This article on whether or not poetry, creative writing, and MFAs are part of a capitalist, cultural, exclusive elite really stuck me this week. I encourage anyone who considers themselves an artist to read and weigh in. Is it true? Has art in this country become so commodified that we ascribe cultural currency to those who would be artists in such a way that grants social legitimacy to them when we would not do the same for, say, an assembly line worker, who may in fact be making more money than a graduate teaching assistant?
The article gets really depressing for someone halfway through her MFA, but the ending had the kind of redemptive quality to it that I admire in terms of explaining to myself and others why poetry can be powerful.
If we want to bring those critics and those masses to our poems, if we want poetry to matter to those outside our classrooms and conference halls—and there may be some poets who don’t; bully for them—then those others, their lives and their language, have to matter to us first. The only way they will is if we disrupt the culture of privilege that insulates us. And we need to disrupt it, not for our egoistic desire for a larger audience, but for the sake of our art. The only job of the poet is to destabilize and expand language. This is how poetry changes the world—not by grand ambition or the lauding of critics. It takes the plodding, unending effort of many to alter line by line, phrase by phrase, word by word the way we describe ourselves and everything around us. This is how we change perception. This is how we change the mind. We can’t do it while isolated by our privilege. There are too few of us. Our language is too limited. We need more words. We need more than ourselves and each other. We need every brokeshoulder to the wheel.
I have been kind of annoyed lately regarding the stuffiness of workshop. Sometimes it really does seem as though poetry is written for other poets, rather than for the masses. There’s been a recent trend lately too for more esoteric, allusive poetry, which I find myself more and more impatient with the older I get.
I got slammed last week for being sentimental in my writing. I wanted to argue, but of course, workshop is not a place to argue. What’s wrong with a little smaultz from time to time, especially if the audience and writer is aware of it? What’s wrong with “ordinary language” so long as it is precise and clear and conveys a feeling, puts a picture in one’s head?
Enough of the rat race already. I want a poetry that’s for the masses. I want to write poems for everyone. Ones I can bring home to my family and have them understand (unlike the research projects I’ve shared with them in the past).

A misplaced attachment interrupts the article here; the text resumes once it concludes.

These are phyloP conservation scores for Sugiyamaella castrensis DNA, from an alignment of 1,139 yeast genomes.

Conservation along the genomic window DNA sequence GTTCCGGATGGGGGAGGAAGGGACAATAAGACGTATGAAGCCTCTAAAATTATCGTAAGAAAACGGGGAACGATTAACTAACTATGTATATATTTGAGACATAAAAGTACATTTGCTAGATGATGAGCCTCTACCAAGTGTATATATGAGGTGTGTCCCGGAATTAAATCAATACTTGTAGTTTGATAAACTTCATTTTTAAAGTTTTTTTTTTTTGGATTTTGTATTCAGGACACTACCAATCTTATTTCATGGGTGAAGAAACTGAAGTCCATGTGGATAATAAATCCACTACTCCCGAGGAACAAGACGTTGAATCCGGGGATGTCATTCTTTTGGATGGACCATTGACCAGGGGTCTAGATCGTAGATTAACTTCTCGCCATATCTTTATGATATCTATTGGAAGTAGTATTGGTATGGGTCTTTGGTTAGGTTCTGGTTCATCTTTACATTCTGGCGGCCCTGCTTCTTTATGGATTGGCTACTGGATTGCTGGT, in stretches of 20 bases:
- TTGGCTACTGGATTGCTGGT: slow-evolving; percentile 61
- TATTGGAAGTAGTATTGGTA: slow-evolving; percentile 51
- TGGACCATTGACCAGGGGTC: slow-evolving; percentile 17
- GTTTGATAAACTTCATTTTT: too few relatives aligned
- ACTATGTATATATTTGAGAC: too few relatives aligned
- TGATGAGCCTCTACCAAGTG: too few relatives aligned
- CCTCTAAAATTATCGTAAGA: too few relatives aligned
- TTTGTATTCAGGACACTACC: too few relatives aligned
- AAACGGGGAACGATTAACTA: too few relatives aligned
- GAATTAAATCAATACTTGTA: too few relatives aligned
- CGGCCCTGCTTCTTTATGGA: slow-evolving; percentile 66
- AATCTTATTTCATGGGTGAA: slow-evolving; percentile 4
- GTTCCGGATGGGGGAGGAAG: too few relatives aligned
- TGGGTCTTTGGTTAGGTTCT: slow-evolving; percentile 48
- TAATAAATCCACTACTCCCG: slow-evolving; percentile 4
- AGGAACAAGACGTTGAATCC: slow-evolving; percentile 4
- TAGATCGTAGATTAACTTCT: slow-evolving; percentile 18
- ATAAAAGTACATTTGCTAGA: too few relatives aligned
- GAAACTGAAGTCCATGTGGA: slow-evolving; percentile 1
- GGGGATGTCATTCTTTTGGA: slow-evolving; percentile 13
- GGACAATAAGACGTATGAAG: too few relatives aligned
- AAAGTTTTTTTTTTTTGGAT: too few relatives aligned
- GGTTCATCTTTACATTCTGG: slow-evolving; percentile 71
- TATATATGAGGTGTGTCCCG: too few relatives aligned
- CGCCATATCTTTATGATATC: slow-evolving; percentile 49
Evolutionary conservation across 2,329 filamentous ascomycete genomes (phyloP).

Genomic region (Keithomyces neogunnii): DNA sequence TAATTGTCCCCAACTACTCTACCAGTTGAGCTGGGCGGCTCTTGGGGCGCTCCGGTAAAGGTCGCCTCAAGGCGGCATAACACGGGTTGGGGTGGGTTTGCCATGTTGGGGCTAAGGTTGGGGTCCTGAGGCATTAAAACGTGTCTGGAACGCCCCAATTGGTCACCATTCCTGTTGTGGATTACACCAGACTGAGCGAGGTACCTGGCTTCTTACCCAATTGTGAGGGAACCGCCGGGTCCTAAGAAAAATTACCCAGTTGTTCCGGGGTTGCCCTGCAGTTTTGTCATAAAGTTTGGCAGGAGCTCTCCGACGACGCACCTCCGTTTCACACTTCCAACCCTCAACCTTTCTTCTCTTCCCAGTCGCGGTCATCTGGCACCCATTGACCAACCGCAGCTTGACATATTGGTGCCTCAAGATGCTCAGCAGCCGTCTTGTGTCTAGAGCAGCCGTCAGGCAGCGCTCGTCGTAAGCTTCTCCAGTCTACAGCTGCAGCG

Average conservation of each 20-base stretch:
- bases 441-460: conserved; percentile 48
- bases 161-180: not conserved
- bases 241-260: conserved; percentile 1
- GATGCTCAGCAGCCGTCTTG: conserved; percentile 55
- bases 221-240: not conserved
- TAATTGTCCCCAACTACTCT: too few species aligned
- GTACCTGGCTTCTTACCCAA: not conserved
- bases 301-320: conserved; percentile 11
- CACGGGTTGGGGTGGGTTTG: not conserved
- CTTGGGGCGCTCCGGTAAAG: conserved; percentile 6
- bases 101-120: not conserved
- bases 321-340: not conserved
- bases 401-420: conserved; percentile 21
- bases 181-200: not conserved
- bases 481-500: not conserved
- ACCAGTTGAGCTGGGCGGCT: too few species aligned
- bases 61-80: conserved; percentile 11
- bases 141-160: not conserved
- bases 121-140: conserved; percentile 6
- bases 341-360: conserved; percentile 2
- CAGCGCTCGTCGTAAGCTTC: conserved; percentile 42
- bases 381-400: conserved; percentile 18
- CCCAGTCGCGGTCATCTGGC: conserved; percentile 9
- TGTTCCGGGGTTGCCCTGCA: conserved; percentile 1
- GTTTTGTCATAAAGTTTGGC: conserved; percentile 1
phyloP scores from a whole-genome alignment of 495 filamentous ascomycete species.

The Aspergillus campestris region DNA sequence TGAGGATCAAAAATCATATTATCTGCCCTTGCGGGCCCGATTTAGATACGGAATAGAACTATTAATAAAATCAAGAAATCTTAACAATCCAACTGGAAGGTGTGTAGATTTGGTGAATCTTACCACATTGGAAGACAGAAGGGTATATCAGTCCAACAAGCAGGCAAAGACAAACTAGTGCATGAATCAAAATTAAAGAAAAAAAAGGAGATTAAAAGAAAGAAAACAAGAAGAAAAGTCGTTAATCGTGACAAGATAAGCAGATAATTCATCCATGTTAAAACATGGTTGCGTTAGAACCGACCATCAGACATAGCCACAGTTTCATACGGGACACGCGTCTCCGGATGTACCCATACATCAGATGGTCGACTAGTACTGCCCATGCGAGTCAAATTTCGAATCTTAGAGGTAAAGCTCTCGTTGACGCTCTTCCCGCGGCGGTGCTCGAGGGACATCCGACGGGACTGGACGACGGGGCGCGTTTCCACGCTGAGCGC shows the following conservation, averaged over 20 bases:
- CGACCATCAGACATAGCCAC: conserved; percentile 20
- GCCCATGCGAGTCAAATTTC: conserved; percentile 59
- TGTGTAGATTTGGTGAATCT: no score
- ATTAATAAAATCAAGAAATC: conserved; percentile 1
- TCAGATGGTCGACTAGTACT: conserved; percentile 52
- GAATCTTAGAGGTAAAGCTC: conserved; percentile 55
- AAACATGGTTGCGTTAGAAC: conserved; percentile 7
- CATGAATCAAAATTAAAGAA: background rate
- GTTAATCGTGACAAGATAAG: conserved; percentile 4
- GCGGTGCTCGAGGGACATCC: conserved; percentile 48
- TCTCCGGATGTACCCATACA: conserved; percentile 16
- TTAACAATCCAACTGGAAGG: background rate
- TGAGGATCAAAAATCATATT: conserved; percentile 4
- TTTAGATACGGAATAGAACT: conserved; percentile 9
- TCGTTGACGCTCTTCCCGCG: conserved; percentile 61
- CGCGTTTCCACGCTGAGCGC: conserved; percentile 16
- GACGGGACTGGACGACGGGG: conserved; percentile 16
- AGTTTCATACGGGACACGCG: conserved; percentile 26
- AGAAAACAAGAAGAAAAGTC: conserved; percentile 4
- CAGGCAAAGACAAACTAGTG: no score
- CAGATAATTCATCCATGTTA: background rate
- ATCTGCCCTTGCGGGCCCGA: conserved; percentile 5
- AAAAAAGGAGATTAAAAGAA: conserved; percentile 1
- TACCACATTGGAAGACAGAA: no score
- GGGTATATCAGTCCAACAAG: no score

And that doesn’t make me any less educated or smart. I resent the implication that it might. Especially as a woman.
Again, I’m not sure why I think Taylor Swift fits into this–but she does. This other article I read a while back perfectly summed up for me why people who go out of their way to criticize her art belong in the same camp as those who would say that poetry should be for a cultural elite only.
Swift countered critics by saying,”For a female to write about her feelings, and then be portrayed as some clingy, insane, desperate girlfriend in need of making you marry her and have kids with her, I think that’s taking something that potentially should be celebrated – a woman writing about her feelings in a confessional way – that’s taking it and turning it and twisting it into something that is frankly a little sexist.’
And to round it out, I’ll end with a quote from an essay put on Viriginia Quarterly, excerpted from a wonderful book, The Empathy Exams by Leslie Jamison, a writer I deeply admire.
“I think dismissing female pain as overly familiar or somehow out-of-date—twice-told, thrice-told, 1001-nights-told—masks deeper accusations: that suffering women are playing victim, going weak, or choosing self-indulgence over bravery. I think dismissing wounds offers a convenient excuse: no need to struggle with the listening or telling anymore. Plug it up. Like somehow our task is to inhabit the jaded aftermath of terminal self-awareness once the story of all pain has already been told.
The wounded woman gets called a stereotype, and sometimes she is. But sometimes she’s just true. I think the possibility of fetishizing pain is no reason to stop representing it. Pain that gets performed is still pain. Pain turned trite is still pain. I think the charges of cliché and performance offer our closed hearts too many alibis, and I want our hearts to be open. I just wrote that. I want our hearts to be open. I mean it. “
The way she dares to be sentimental at the end strikes this writer, anyway, as a profound act of bravery in today’s academic, allusion lovin’, irony driven readership.